A rusty old table gets a facelift

My second project was, again, a table. This particular table had lived most of its life at my family’s cottage, and had consequently taken a bit of a beating from the elements. The legs were rusty and housed a good number of spiders, and the top was, well, the top was just plain ugly. In his travels, my dad had found a piece of glass that was the perfect size to replace the existing top. Voila! I was in business!

Since I was still in school at the time, the piece took a while – I worked at it when I was bored and/or fed up with reading, writing, or arithmetic (I was a stats TA at the time, so yes, this last one holds true). The first bit I glued down was the swirly burst-like thingy that’s slightly offset from the middle, and after that the table just kind of developed on its own. Grouting was, again, not fun, especially because the table didn’t have a lip around the edge. It would seem that I have not yet learned my lesson, as many of my projects since then have been done on lipless bases – I must be a glutton for punishment.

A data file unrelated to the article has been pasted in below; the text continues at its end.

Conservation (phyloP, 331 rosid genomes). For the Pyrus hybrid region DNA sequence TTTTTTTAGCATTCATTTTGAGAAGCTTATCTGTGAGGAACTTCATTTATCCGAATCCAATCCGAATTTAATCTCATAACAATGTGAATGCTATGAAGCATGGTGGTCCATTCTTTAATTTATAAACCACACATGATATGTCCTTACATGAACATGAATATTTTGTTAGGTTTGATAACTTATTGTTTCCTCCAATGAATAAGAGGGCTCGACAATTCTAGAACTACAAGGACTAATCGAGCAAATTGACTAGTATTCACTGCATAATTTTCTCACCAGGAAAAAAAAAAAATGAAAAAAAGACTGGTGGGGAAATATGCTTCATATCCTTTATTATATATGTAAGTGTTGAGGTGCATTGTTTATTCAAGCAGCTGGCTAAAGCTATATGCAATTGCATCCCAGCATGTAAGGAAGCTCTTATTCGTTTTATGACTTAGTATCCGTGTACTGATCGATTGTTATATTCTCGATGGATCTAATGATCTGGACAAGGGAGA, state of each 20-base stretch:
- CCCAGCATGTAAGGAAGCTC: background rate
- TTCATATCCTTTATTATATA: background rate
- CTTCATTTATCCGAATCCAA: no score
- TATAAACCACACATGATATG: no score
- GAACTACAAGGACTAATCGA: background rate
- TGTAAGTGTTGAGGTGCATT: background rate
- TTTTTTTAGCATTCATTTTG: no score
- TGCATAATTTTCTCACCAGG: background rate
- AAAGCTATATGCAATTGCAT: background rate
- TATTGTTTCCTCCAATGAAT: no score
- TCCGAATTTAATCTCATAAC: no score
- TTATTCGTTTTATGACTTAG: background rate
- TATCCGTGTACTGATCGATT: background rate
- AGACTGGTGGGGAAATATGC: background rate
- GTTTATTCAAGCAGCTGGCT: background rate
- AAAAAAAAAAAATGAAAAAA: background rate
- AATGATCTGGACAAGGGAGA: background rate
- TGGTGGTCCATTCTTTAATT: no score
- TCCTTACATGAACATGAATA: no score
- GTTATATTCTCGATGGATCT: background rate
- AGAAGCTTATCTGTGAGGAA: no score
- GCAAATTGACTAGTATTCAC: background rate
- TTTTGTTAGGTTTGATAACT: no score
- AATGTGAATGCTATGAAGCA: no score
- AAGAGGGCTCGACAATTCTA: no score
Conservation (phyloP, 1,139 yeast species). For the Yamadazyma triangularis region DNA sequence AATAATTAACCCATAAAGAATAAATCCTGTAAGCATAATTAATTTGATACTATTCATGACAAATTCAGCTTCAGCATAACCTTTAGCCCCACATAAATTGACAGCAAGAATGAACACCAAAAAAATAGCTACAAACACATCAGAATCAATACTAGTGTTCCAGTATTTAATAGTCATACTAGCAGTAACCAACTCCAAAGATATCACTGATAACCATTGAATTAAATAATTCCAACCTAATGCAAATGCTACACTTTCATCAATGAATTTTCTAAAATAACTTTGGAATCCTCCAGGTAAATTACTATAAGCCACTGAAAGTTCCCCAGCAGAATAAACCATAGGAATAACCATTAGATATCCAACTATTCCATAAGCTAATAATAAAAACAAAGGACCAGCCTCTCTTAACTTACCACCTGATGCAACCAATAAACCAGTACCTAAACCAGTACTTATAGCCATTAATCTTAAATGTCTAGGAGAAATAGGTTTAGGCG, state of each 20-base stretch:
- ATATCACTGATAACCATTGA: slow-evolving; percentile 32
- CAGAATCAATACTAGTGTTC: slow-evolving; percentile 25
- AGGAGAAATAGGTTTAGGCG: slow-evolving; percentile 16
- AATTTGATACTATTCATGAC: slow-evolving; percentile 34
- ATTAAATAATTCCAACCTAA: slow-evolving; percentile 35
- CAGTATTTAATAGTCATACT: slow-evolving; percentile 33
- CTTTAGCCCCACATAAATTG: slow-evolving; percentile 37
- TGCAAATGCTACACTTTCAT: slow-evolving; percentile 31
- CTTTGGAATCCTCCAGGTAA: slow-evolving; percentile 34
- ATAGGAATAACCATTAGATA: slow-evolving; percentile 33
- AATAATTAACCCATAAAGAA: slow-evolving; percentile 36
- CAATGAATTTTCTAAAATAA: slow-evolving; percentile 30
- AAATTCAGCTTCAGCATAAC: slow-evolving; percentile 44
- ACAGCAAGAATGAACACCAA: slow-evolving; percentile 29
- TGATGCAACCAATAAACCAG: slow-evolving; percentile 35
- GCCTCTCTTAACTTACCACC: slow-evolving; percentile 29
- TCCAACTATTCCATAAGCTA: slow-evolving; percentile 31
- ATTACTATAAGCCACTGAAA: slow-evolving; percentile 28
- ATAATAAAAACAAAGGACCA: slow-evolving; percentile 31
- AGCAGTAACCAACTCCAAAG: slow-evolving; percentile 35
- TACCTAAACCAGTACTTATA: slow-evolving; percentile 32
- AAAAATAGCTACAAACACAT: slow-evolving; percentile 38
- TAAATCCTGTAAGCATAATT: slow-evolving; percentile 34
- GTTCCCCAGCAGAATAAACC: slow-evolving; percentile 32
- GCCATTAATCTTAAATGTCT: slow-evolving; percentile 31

Once my partner and I moved in together, we seemed to have a bit of an over-abundance of coffee tables (3 in a 1-bedroom apartment is a bit excessive), but I still can’t bring myself to get rid of this one. I like the way the light passes through this table, kind of like a stained glass window only more practical, because you can put magazines and coffee mugs on it.

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